Scott Kelly returned from the International Space Station two inches taller than his identical twin, Mark.

Temporary tallness is one of the many strange effects of spending almost a year aboard the International Space Station. It’s fairly simple to explain: Without normal gravity pushing down on the body, the spine expands, then quickly returns to normal back on Earth.

Researchers are trying to understand what happens to the human body during lengthy missions to prepare for an eventual — and much longer — journey to Mars and back. Now, for the first time ever, scientists are comparing Scott’s year in space and Mark’s year on earth in a “twin study.”

Twin studies enable scientists to better understand the relative importance of genetics or the environment in a study’s results.

As identical twins, the two men share essentially the same genetics. Both have spent significant time in space, with Mark logging 54 days aboard the Space Shuttle. Mark does note a few differences, however, when the two were in high school:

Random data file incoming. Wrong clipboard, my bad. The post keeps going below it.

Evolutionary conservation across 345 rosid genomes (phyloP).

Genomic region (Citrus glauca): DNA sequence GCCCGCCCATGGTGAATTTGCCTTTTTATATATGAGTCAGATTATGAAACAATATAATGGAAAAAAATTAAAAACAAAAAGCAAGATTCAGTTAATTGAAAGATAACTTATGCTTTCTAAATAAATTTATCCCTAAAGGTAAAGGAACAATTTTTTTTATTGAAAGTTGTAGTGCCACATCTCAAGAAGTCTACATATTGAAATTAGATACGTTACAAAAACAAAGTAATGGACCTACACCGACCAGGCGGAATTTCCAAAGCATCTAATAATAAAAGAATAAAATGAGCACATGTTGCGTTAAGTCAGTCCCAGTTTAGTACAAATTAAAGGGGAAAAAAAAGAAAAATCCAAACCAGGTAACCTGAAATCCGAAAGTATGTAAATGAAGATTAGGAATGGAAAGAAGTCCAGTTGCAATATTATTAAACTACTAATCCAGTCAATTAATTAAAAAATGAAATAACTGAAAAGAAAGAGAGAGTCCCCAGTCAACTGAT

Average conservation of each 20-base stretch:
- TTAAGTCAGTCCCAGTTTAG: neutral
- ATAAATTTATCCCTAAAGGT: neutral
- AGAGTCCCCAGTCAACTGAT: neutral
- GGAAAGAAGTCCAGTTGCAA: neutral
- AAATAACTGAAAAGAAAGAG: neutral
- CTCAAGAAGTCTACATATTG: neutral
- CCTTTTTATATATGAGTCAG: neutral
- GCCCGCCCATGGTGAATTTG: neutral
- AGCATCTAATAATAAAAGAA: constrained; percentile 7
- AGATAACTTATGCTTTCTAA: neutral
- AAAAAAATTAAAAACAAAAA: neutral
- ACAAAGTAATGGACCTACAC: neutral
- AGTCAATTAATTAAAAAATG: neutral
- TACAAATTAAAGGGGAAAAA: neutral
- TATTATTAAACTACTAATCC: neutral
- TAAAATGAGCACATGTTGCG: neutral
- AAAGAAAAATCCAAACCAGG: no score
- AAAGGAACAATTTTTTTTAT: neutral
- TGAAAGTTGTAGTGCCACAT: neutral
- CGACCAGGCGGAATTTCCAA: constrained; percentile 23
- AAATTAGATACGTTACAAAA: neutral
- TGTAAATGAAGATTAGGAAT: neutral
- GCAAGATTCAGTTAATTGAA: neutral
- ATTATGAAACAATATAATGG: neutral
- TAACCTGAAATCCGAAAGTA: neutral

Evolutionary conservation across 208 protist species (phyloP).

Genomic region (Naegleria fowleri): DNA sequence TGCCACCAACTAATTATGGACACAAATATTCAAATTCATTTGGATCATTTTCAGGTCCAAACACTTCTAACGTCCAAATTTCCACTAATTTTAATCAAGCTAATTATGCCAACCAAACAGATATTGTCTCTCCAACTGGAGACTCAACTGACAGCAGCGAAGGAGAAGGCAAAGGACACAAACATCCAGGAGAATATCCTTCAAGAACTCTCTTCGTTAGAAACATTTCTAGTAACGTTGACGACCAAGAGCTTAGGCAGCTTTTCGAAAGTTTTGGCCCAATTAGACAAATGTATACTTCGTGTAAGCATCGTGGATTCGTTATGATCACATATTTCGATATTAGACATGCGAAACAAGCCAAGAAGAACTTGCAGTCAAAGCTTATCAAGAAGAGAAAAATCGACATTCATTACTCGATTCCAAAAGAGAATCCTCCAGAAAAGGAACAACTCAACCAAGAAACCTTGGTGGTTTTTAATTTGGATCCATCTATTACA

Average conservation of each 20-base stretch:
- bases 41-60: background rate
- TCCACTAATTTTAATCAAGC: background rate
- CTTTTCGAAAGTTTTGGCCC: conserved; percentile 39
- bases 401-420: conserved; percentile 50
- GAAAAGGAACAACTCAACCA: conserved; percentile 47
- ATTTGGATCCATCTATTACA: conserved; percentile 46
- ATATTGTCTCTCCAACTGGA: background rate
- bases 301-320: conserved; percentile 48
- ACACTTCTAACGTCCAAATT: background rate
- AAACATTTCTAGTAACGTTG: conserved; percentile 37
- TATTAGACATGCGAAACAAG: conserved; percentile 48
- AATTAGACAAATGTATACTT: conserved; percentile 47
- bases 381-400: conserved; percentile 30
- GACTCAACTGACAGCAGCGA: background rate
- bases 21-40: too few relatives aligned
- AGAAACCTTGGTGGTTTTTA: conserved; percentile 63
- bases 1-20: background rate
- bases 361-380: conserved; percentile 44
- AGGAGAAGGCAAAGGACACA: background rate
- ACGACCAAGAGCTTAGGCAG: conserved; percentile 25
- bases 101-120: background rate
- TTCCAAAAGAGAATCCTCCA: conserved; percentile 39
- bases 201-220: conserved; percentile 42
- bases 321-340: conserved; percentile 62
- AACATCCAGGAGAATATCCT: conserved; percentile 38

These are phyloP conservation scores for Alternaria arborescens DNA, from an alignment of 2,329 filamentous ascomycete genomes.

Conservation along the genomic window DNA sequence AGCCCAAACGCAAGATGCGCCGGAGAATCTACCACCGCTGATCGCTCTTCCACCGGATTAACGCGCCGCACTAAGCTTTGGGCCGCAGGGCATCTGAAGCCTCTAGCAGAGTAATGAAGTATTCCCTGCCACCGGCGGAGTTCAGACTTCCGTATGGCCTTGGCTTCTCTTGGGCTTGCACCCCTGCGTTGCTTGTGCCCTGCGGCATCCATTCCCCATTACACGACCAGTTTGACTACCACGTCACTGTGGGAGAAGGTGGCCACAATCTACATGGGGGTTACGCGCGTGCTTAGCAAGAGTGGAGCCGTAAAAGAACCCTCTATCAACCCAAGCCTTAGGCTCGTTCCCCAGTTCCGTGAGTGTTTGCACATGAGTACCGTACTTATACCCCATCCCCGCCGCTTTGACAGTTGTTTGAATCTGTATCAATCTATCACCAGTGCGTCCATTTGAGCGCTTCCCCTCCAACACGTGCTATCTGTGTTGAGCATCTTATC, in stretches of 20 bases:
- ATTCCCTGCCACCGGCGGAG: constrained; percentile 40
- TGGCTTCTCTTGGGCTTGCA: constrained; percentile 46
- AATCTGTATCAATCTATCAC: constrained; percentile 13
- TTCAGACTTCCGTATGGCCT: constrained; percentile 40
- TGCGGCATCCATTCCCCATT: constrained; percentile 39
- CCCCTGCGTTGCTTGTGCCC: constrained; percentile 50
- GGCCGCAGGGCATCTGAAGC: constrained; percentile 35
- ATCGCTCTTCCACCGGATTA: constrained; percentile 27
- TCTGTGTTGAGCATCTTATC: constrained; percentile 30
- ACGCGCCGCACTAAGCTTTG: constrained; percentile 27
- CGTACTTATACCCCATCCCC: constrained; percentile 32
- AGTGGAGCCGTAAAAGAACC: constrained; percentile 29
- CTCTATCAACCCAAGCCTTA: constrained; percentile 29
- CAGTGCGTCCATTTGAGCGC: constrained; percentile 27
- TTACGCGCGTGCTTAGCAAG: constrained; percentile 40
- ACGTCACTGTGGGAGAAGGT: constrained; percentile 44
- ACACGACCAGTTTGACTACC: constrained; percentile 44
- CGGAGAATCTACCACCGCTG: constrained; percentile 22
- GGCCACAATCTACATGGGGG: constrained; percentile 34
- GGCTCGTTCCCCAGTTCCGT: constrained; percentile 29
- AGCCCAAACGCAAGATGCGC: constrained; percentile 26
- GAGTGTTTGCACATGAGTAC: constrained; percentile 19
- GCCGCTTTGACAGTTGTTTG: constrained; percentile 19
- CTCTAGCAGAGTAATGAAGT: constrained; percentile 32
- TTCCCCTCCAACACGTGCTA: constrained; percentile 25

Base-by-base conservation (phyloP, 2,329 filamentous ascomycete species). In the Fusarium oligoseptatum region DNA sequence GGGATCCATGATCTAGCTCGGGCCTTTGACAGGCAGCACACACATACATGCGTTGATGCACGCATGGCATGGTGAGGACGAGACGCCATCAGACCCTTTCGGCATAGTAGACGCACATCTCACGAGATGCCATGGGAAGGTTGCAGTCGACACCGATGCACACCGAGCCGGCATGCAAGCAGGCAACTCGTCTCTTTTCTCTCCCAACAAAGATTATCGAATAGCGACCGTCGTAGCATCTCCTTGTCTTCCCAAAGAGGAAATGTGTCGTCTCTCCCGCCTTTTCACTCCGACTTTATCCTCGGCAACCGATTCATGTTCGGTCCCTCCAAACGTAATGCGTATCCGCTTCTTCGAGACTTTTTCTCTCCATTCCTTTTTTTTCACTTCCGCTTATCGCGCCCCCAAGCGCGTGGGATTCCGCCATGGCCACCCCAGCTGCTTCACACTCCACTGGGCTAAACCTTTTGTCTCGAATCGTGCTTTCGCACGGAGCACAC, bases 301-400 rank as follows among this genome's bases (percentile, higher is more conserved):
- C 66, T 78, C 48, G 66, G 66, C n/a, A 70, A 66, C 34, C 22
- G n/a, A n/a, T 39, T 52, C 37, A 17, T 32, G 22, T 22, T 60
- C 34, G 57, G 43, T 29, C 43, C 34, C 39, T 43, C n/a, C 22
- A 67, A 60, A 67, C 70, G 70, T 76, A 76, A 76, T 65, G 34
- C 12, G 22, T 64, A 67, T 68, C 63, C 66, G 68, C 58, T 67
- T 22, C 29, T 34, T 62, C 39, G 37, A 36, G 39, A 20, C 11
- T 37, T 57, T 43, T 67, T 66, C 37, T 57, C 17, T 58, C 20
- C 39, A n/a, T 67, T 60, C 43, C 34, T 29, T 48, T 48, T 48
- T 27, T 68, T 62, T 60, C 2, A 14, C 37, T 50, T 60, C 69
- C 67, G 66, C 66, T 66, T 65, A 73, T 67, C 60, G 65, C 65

“I think I took the harder classes, because, you know, [Scott] had a hard time with those,” he joked in an interview with NASA.

A collaborative effort

Astronaut Scott Kelly and cosmonaut Mikhail Kornienko posing, with Kelly holding a flower and Kornienko a sign (NASA)
During a long spaceflight, astronaut Scott Kelly and cosmonaut Mikhail Kornienko pose with one of their experiments: space-grown zinnias. (NASA)

Throughout his year in space, Scott Kelly worked closely with Russian cosmonaut Mikhail Kornienko on experiments to prepare humans for long trips in space. NASA, the Russian space program Roscosmos, and other international partners are studying changes in astronauts’ eyesight, gut microbes, cells and psychology, among other things.

The twins and Kornienko have released a trove of health data to researchers, which will be analyzed and published over the next several years.

What’s next? “Going to Mars is doable,” said Scott, although he won’t be the one making the journey. He announced his retirement from NASA as of April. “We’re close enough that if we make the choice, I think we can do it.”

Science isn’t all Scott Kelly did in his year in space. In between hundreds of other experiments, he was able to take some amazing pictures — and collude with his brother to sneak a different sort of spacesuit onto the station!